Con Edison Media Relations
For Immediate Release: November 14, 2007
A/C BUT NO D/C: LAST CON EDISON DIRECT CURRENT CUSTOMER IS HISTORY
Utility Retires Direct Current System with a Ceremonial Cable Snip
NEW YORK - Con Edison’s Electric Operations Manager Fred Simms, an active employee for 52 years, cut a ceremonial cable on 40th Street just east of Fifth Avenue today to retire the utility’s direct current (DC) service. The supply of DC service to New York customers dates back 125 years, to the advent of Thomas Edison’s first electric generating station on Pearl Street in 1882.
Thomas Edison's method for generating and transmitting electricity was called direct current, or low voltage. George Westinghouse, a consolidator of his time, built Westinghouse Electric by purchasing other inventors’ patents, including the polyphase alternating current (AC) system invented by Nikola Tesla.
In an alternating current system, transformers were used to step up, or increase the voltage that left the power plant. This enabled the electricity to travel over long-distance wires. When the electricity reached its destination, another transformer would then step down, or decrease, the voltage so that power could be used in homes and factories.
Edison's direct current system was unable to use transformers. With Edison's system, the voltage dropped as it traveled further and further from the generator. To overcome this disadvantage, power plants would have to be built close to the power users – a costly solution.
Alternating current eventually gained prevalence over direct current in utility systems for that reason. The company froze the development of the DC system in 1928, attempting to continue to supply New York’s major DC customers without investing any more funds in major improvements or expansions of the system.
Direct current systems are still universally used in vehicles for engine starting, lighting, ignition, and battery charging. Most electric railways use a DC third-rail system, although trains powered by overhead pantographs use AC.
Some cities retained their DC networks for varying periods of time. For example, central Helsinki had a DC network until the late 1940s, and Stockholm lost its diminishing DC network in the ´60s. Con Edison continued to supply direct current to customers, mainly for elevators, but with DC burnouts a continuing and expensive maintenance problem. In the mid-1960s, Con Edison started to install 250 kilowatt rectifiers in the street and 150 kilowatt rectifiers in large buildings to mitigate maintenance costs.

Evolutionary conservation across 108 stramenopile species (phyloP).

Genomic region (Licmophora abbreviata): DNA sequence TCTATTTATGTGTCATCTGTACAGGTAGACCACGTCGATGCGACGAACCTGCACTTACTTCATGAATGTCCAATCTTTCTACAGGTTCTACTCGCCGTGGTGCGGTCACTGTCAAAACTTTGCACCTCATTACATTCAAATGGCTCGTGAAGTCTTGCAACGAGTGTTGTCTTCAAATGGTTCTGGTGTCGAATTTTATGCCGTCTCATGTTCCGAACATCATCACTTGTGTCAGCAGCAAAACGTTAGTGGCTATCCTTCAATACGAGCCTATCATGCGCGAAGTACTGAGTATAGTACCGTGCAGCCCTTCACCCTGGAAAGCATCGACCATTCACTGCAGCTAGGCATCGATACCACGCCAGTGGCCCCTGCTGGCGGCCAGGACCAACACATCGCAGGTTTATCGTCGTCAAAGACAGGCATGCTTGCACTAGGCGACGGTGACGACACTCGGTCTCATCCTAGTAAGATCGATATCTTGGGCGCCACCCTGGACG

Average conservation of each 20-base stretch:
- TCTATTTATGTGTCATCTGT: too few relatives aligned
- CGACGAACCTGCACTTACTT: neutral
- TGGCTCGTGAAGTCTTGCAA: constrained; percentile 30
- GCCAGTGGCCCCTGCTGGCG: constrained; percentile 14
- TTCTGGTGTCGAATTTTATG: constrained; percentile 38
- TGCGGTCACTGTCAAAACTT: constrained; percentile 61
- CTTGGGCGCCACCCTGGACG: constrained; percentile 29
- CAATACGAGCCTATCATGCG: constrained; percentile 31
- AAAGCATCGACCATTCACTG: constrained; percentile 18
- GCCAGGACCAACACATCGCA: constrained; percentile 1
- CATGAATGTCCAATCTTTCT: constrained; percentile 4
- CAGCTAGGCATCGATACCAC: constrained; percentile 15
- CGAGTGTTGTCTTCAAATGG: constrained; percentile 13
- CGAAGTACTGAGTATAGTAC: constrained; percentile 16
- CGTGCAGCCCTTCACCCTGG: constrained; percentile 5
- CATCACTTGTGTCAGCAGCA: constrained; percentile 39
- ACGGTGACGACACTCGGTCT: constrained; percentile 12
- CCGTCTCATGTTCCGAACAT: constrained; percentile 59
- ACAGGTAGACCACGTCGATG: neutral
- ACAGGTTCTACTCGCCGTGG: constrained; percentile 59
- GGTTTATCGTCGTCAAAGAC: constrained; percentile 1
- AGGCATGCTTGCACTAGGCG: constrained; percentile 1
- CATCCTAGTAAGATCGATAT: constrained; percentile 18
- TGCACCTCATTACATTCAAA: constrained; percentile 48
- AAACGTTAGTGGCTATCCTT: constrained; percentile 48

The number of DC services remaining in the early 1970s was approximately 5,700, supplying over 6,000 customers stretching from the Battery to 132nd St. in Harlem.
In January 1998, Consolidated Edison began a program to eliminate DC service in its operating territory. At that time there were over 4,600 DC customers. By 2006, sixty remained. Between then and today, when the last customer at 10 East 40th Street was switched to rectifiers on their side of the meter to generate direct current to supply its building’s elevators and sprinkler system, Con Edison has been switching DC customers to alternating current.
Since the start of the program in January 1998:
Con Edison is a subsidiary of Consolidated Edison, Inc. [NYSE: ED], one of the nation’s largest investor-owned energy companies, with approximately $12 billion in annual revenues and $28 billion in assets. The utility provides electric, gas and steam service to more than 3 million customers in New York City and Westchester County, New York. For additional financial, operations and customer service information, visit Con Edison’s Web site at www.coned.com.
- 4,541 accounts in 4,288 buildings have been converted;
- 6,172 DC meters have been removed from the system;
- 193 in-building rectifiers have been transferred to customers;
- 148 250KW street rectifiers have been removed;
- 35,965 sections of DC mains (5,682,337 circuit feet or 2,660,634 cable feet) has been retired; and
- 545,185 circuit feet or 236,611 cable feet of DC services has been retired.
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